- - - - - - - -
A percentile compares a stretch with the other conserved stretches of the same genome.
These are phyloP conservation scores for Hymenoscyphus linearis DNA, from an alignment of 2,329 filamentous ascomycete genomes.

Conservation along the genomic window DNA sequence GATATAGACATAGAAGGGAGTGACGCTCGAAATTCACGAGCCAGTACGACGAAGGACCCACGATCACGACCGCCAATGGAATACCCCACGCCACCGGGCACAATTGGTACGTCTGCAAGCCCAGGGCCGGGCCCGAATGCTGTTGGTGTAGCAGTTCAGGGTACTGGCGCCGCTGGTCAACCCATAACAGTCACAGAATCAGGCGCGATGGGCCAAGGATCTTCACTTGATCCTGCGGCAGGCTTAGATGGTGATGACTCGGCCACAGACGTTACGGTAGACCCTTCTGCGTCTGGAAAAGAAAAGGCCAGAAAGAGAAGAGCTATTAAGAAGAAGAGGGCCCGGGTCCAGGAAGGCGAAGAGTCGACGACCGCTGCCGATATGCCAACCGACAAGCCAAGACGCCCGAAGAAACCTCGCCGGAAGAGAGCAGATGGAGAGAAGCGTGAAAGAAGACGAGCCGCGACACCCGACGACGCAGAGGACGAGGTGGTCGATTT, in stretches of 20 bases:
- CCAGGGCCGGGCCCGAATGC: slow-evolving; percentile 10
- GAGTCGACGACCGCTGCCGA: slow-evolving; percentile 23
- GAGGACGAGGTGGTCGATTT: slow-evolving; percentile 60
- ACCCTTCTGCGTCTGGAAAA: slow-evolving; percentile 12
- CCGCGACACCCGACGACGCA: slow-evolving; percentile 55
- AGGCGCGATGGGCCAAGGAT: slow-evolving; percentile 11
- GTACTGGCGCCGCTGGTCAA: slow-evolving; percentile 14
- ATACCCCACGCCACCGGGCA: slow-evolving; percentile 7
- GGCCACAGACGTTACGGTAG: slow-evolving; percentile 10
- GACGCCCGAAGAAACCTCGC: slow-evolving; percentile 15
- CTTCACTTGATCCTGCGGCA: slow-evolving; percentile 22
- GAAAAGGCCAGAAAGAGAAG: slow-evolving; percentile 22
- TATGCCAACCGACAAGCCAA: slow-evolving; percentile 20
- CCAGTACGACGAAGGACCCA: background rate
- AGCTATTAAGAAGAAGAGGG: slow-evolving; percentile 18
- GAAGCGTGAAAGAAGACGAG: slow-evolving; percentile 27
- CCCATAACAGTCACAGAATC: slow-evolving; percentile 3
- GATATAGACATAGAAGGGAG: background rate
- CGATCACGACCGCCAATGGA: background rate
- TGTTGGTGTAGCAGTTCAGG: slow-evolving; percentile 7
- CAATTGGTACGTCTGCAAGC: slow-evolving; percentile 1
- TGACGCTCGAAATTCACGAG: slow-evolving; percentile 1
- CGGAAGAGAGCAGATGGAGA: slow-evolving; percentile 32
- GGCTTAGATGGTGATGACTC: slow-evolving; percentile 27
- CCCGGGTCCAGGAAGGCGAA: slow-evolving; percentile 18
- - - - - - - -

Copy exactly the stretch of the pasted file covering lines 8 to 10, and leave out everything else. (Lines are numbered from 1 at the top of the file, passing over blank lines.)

- CCGCGACACCCGACGACGCA: slow-evolving; percentile 55
- AGGCGCGATGGGCCAAGGAT: slow-evolving; percentile 11
- GTACTGGCGCCGCTGGTCAA: slow-evolving; percentile 14